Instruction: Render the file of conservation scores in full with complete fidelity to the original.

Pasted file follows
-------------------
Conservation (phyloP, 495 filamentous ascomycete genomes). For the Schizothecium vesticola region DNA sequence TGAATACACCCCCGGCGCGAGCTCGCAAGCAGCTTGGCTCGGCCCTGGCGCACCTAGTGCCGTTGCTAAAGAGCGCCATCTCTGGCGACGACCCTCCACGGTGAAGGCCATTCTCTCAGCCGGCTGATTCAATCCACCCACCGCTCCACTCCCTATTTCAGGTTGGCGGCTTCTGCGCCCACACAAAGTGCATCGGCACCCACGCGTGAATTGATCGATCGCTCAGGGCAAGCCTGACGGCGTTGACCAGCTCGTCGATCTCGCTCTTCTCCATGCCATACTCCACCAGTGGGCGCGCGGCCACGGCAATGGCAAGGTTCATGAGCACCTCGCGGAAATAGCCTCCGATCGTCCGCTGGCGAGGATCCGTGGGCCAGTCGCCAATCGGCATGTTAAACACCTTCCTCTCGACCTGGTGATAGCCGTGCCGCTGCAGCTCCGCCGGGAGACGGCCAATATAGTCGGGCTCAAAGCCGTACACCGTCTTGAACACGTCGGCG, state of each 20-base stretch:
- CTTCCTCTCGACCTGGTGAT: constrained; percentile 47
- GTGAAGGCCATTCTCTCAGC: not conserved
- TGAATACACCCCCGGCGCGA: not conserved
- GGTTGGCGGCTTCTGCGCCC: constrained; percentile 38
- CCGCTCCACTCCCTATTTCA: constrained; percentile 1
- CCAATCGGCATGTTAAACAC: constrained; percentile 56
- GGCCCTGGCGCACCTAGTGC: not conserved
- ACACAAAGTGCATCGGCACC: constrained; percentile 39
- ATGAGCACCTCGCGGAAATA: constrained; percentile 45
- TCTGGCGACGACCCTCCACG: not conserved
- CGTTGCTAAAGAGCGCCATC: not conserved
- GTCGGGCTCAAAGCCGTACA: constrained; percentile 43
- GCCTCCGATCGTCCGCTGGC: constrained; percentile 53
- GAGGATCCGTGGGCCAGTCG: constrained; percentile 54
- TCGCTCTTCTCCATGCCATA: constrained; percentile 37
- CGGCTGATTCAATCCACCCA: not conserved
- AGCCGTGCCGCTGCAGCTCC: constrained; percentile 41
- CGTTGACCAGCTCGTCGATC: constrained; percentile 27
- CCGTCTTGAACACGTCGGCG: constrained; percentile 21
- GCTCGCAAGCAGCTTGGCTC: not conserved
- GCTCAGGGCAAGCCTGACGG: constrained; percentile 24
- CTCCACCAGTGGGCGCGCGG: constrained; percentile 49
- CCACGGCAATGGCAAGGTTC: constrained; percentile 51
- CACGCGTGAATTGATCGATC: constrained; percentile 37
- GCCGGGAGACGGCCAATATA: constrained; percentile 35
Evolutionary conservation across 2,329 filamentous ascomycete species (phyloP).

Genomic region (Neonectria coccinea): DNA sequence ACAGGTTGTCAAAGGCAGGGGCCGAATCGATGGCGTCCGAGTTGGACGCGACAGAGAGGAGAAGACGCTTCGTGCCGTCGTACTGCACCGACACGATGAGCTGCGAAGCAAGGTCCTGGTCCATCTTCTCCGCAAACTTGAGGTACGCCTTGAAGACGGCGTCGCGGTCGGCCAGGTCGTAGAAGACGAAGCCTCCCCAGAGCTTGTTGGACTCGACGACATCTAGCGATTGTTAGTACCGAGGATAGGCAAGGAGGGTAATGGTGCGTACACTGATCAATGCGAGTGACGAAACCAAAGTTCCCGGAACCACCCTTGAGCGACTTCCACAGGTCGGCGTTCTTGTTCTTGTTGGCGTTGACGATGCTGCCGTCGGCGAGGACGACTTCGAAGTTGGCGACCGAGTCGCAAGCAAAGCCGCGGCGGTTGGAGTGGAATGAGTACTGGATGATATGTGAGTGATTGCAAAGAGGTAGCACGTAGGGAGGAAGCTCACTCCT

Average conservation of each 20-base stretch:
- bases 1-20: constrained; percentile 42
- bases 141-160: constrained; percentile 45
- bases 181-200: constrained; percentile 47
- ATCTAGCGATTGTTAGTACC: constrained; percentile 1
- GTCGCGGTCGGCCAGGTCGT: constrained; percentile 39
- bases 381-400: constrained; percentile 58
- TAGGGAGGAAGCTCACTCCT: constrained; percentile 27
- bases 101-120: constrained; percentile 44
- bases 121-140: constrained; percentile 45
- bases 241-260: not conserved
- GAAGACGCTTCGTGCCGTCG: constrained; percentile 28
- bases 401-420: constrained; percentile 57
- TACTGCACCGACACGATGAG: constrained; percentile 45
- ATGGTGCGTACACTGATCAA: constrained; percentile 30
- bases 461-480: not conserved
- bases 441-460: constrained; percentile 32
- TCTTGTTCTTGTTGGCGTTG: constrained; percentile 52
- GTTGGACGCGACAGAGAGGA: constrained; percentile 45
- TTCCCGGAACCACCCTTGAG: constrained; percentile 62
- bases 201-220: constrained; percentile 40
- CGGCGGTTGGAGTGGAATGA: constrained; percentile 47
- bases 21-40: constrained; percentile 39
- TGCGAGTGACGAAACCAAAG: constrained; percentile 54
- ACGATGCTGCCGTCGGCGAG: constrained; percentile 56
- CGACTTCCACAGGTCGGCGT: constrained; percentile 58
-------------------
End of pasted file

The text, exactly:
Conservation (phyloP, 495 filamentous ascomycete genomes). For the Schizothecium vesticola region DNA sequence TGAATACACCCCCGGCGCGAGCTCGCAAGCAGCTTGGCTCGGCCCTGGCGCACCTAGTGCCGTTGCTAAAGAGCGCCATCTCTGGCGACGACCCTCCACGGTGAAGGCCATTCTCTCAGCCGGCTGATTCAATCCACCCACCGCTCCACTCCCTATTTCAGGTTGGCGGCTTCTGCGCCCACACAAAGTGCATCGGCACCCACGCGTGAATTGATCGATCGCTCAGGGCAAGCCTGACGGCGTTGACCAGCTCGTCGATCTCGCTCTTCTCCATGCCATACTCCACCAGTGGGCGCGCGGCCACGGCAATGGCAAGGTTCATGAGCACCTCGCGGAAATAGCCTCCGATCGTCCGCTGGCGAGGATCCGTGGGCCAGTCGCCAATCGGCATGTTAAACACCTTCCTCTCGACCTGGTGATAGCCGTGCCGCTGCAGCTCCGCCGGGAGACGGCCAATATAGTCGGGCTCAAAGCCGTACACCGTCTTGAACACGTCGGCG, state of each 20-base stretch:
- CTTCCTCTCGACCTGGTGAT: constrained; percentile 47
- GTGAAGGCCATTCTCTCAGC: not conserved
- TGAATACACCCCCGGCGCGA: not conserved
- GGTTGGCGGCTTCTGCGCCC: constrained; percentile 38
- CCGCTCCACTCCCTATTTCA: constrained; percentile 1
- CCAATCGGCATGTTAAACAC: constrained; percentile 56
- GGCCCTGGCGCACCTAGTGC: not conserved
- ACACAAAGTGCATCGGCACC: constrained; percentile 39
- ATGAGCACCTCGCGGAAATA: constrained; percentile 45
- TCTGGCGACGACCCTCCACG: not conserved
- CGTTGCTAAAGAGCGCCATC: not conserved
- GTCGGGCTCAAAGCCGTACA: constrained; percentile 43
- GCCTCCGATCGTCCGCTGGC: constrained; percentile 53
- GAGGATCCGTGGGCCAGTCG: constrained; percentile 54
- TCGCTCTTCTCCATGCCATA: constrained; percentile 37
- CGGCTGATTCAATCCACCCA: not conserved
- AGCCGTGCCGCTGCAGCTCC: constrained; percentile 41
- CGTTGACCAGCTCGTCGATC: constrained; percentile 27
- CCGTCTTGAACACGTCGGCG: constrained; percentile 21
- GCTCGCAAGCAGCTTGGCTC: not conserved
- GCTCAGGGCAAGCCTGACGG: constrained; percentile 24
- CTCCACCAGTGGGCGCGCGG: constrained; percentile 49
- CCACGGCAATGGCAAGGTTC: constrained; percentile 51
- CACGCGTGAATTGATCGATC: constrained; percentile 37
- GCCGGGAGACGGCCAATATA: constrained; percentile 35
Evolutionary conservation across 2,329 filamentous ascomycete species (phyloP).

Genomic region (Neonectria coccinea): DNA sequence ACAGGTTGTCAAAGGCAGGGGCCGAATCGATGGCGTCCGAGTTGGACGCGACAGAGAGGAGAAGACGCTTCGTGCCGTCGTACTGCACCGACACGATGAGCTGCGAAGCAAGGTCCTGGTCCATCTTCTCCGCAAACTTGAGGTACGCCTTGAAGACGGCGTCGCGGTCGGCCAGGTCGTAGAAGACGAAGCCTCCCCAGAGCTTGTTGGACTCGACGACATCTAGCGATTGTTAGTACCGAGGATAGGCAAGGAGGGTAATGGTGCGTACACTGATCAATGCGAGTGACGAAACCAAAGTTCCCGGAACCACCCTTGAGCGACTTCCACAGGTCGGCGTTCTTGTTCTTGTTGGCGTTGACGATGCTGCCGTCGGCGAGGACGACTTCGAAGTTGGCGACCGAGTCGCAAGCAAAGCCGCGGCGGTTGGAGTGGAATGAGTACTGGATGATATGTGAGTGATTGCAAAGAGGTAGCACGTAGGGAGGAAGCTCACTCCT

Average conservation of each 20-base stretch:
- bases 1-20: constrained; percentile 42
- bases 141-160: constrained; percentile 45
- bases 181-200: constrained; percentile 47
- ATCTAGCGATTGTTAGTACC: constrained; percentile 1
- GTCGCGGTCGGCCAGGTCGT: constrained; percentile 39
- bases 381-400: constrained; percentile 58
- TAGGGAGGAAGCTCACTCCT: constrained; percentile 27
- bases 101-120: constrained; percentile 44
- bases 121-140: constrained; percentile 45
- bases 241-260: not conserved
- GAAGACGCTTCGTGCCGTCG: constrained; percentile 28
- bases 401-420: constrained; percentile 57
- TACTGCACCGACACGATGAG: constrained; percentile 45
- ATGGTGCGTACACTGATCAA: constrained; percentile 30
- bases 461-480: not conserved
- bases 441-460: constrained; percentile 32
- TCTTGTTCTTGTTGGCGTTG: constrained; percentile 52
- GTTGGACGCGACAGAGAGGA: constrained; percentile 45
- TTCCCGGAACCACCCTTGAG: constrained; percentile 62
- bases 201-220: constrained; percentile 40
- CGGCGGTTGGAGTGGAATGA: constrained; percentile 47
- bases 21-40: constrained; percentile 39
- TGCGAGTGACGAAACCAAAG: constrained; percentile 54
- ACGATGCTGCCGTCGGCGAG: constrained; percentile 56
- CGACTTCCACAGGTCGGCGT: constrained; percentile 58